I believe Kanari had borderline personality disorder before she went through her big transformation. This personality disorder is marked by rapidly-shifting moods and emotions, general instability, and very twisted interpersonal relationships. Imagine a hysterical woman, and you’ve got a perfect picture of how someone with this disorder will act. On the more cognitive side of things, these individuals will constantly switch between thinking their friend likes them or hates them and will feel the need to come up with desperate measures to avoid abandonment. However, their perceptions are often wrong, and they undergo rather drastic measures to get an already loyal and empathetic friend to try to like them and never leave them. Kanari meets all the criteria for this rather well. Her mood changes at the drop of a hat, and she’ll go from being sugary sweet to a total bitch in 1 second flat depending on how strong she perceives her relationship with Yomi to be at the time. The intensity of her relationship with Yomi and her rampant jealousy lead her to impulsively threaten to commit suicide for no good reason. This impulsivity and tendency for self-harm is yet another facet of borderline personality disorder.

Suggested Treatment: Dialectical behavioural therapy is supposed to be the best treatment for BPD…but Kanari seemingly recovers after going through a state of mental shock. Welp, that was simple.

———————————————————


Patient: Kaoru Nishimi
Series: Sakamichi no Apollon
Diagnosis: Panic Disorder

I may have jumped the gun a little, but my first thought upon seeing Kaoru in class during the first Kids on the Slope episode was “panic disorder.” Kaoru displayed such a textbook case of it that I couldn’t help bringing it up. It became clear right away that Kaoru can generally function well in social situations, up to a certain point. Once his threshold is breached, he breaks rather than bends. He gets dizzy, his vision blurs, he feels nauseous, and his mind races. In other words, he has a panic attack. These are rather severe and frightening, and people who’ve had them before describe them to me as ‘dying, except you have to live through the entire experience.’ In Kaoru’s case, he has them very often, and it’s been a persistent condition since young adolescence, meaning that this isn’t a simple case of teenage nerves. The frequency of the attacks and the amount Kaoru worries about further panic attacks make this a rather clear case of PD.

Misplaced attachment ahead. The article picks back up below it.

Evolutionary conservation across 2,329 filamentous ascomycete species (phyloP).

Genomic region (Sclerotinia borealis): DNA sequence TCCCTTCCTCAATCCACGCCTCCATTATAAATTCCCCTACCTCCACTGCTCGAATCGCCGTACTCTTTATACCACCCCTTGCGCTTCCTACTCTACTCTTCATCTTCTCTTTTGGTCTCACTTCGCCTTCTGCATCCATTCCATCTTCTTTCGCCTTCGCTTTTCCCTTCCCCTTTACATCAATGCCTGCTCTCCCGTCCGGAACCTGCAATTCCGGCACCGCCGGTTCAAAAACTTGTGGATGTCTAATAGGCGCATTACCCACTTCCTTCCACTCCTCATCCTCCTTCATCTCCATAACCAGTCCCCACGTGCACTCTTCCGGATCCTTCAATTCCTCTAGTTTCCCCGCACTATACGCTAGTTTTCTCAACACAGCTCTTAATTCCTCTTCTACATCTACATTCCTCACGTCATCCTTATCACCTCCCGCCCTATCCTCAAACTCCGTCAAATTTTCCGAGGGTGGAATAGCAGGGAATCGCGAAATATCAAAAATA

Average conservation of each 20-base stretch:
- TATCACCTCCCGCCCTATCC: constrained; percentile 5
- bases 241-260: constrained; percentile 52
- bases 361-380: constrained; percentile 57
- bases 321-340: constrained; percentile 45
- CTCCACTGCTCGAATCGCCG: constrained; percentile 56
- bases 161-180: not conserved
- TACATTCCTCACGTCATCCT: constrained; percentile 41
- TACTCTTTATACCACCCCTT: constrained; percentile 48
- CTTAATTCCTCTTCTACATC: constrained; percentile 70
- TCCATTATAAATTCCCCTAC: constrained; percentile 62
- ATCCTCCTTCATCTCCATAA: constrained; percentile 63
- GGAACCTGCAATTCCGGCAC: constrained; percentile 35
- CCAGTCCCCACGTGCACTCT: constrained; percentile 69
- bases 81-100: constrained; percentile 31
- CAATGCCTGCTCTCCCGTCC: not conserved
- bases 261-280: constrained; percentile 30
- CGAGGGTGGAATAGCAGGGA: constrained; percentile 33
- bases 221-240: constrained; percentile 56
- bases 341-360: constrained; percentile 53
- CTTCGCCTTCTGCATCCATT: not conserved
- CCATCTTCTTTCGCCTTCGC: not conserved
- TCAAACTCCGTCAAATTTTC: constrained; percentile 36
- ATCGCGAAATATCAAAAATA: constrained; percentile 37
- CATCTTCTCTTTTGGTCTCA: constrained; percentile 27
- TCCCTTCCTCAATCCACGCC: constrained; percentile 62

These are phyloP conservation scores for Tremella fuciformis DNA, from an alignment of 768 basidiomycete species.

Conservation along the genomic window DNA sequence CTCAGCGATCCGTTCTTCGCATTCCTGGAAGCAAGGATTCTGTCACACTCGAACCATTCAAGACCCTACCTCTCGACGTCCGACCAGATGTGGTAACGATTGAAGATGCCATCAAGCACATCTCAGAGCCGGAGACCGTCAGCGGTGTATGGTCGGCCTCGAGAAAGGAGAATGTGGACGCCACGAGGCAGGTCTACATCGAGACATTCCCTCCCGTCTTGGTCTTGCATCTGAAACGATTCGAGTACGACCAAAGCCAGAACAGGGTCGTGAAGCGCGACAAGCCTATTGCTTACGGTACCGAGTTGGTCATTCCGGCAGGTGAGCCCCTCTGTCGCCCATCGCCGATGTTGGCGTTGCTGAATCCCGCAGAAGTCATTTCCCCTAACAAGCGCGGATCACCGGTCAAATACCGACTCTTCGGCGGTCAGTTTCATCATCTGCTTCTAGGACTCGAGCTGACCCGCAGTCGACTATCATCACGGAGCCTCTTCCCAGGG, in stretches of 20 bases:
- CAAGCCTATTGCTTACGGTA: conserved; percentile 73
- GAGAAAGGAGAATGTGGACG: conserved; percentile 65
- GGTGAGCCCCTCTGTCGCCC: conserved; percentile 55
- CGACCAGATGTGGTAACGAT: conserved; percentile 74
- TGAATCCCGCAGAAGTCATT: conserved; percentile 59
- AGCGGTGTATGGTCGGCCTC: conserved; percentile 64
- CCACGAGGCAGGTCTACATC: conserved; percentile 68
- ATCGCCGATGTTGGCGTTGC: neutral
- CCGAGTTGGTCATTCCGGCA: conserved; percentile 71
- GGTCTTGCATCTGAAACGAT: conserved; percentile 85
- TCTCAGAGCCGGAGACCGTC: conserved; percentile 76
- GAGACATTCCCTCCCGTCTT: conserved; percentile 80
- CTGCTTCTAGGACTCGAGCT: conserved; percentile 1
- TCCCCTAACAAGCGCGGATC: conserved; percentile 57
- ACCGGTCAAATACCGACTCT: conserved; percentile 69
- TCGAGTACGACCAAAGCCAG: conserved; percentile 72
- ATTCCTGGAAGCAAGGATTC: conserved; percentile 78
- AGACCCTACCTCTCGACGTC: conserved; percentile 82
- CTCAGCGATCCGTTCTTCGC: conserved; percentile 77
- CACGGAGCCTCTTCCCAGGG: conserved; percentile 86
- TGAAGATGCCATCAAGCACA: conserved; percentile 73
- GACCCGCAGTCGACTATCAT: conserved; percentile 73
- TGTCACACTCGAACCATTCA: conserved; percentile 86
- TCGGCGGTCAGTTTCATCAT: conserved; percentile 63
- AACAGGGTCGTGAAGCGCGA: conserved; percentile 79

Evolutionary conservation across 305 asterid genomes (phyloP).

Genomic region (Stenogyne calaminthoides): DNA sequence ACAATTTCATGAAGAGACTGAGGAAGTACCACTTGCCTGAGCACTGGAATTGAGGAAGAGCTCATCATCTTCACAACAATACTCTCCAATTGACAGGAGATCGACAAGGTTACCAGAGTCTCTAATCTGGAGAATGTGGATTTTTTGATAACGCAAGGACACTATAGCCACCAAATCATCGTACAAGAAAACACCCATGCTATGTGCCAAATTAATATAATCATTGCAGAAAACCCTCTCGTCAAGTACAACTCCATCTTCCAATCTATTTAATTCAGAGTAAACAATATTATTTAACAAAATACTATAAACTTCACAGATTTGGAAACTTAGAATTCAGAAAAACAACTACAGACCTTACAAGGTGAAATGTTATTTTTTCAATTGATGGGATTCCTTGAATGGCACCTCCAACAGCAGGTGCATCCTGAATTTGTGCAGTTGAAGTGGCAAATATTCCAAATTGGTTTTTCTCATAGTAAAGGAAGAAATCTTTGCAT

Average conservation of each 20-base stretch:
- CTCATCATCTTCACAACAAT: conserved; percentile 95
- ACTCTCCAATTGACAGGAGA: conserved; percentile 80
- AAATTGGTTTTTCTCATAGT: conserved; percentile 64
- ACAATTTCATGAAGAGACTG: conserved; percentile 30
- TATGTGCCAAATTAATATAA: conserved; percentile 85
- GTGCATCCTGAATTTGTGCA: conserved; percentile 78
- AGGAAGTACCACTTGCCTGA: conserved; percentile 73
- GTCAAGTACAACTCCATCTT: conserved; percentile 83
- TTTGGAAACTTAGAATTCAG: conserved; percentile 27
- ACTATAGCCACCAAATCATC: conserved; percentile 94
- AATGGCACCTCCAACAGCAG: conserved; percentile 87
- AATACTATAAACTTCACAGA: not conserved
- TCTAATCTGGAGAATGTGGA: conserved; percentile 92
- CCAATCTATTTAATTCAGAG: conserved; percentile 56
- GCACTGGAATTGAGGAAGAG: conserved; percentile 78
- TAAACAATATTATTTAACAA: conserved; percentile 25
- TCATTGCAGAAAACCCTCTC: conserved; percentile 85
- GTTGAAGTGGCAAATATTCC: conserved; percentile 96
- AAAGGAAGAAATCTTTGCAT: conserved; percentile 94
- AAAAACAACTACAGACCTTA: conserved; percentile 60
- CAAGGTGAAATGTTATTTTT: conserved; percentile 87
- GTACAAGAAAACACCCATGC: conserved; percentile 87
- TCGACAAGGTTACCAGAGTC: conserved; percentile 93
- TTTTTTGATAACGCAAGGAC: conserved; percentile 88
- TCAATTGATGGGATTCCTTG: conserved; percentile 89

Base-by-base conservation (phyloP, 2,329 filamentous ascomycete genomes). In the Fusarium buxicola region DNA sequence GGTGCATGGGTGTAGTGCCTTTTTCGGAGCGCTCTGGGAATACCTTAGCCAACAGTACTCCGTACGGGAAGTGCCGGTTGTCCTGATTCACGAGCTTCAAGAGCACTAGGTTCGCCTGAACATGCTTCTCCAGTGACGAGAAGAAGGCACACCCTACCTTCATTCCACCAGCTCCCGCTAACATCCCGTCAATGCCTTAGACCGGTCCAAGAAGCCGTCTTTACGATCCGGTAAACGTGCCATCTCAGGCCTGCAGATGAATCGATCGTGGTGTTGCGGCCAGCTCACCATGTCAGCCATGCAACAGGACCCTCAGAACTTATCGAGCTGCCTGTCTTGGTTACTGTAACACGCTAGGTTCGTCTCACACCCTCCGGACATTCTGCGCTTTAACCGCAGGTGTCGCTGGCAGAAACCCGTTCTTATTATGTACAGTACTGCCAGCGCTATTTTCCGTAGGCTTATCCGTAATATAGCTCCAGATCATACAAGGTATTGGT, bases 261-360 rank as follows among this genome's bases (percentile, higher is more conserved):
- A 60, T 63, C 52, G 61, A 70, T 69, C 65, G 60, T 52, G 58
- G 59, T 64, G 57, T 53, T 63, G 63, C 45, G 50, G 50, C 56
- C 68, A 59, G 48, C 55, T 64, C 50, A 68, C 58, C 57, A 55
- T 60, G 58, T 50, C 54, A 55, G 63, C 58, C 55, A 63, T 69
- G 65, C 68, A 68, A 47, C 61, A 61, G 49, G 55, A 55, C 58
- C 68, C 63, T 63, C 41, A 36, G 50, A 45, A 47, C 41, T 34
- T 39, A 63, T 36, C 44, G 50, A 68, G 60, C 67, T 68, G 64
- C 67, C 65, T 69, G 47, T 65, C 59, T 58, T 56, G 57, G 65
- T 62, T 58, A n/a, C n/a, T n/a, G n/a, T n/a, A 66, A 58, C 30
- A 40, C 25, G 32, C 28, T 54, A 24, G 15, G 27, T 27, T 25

Suggested Treatment: Like Kanari, Kaoru recovers from his ailment as soon as Sentaro and Ri’ko enter his life and boost his confidence. Panic Disorder is mostly treated by teaching the patient to alter their thoughts anyways with Cognitive Behavioural Therapy, so this is a fairly realistic recovery. It just takes some willpower to start calming yourself down when you feel a panic attack coming on, and potentially learning some relaxation techniques. With great friends like Kaoru has, there’s no more need to be anxious, so Kaoru doesn’t even have to fight off attacks anymore!

———————————————————

Special Recommendation from BlackBriar
Patient:
Muroi Seishin
Series: Shiki
Diagnosis: Dysthymia

Seishin Muroi is a very sombre monk who lives in an equally dreary village. In his spare time he writes depressing stories about the supernatural, chats with his one friend, and discusses moral rights and wrongs every evening with a well-spoken vampire girl. The usual, right? Okay, so Seishin lives in a slightly different setting where vampires are real. This is always something to take into account when diagnosing an anime character (yes, something I’m sure YOU ALL DO on your Saturday nights), because their idea of normal may differ from ours. In this world, the accepted norm is to try and kill all vampires. Seishin is the only one of the humans who sides with the vampires and even tries to rescue them. They are the only ones who understand his sorrow, and can fill part of the gaping wound that no one can – and ever will – be able to see.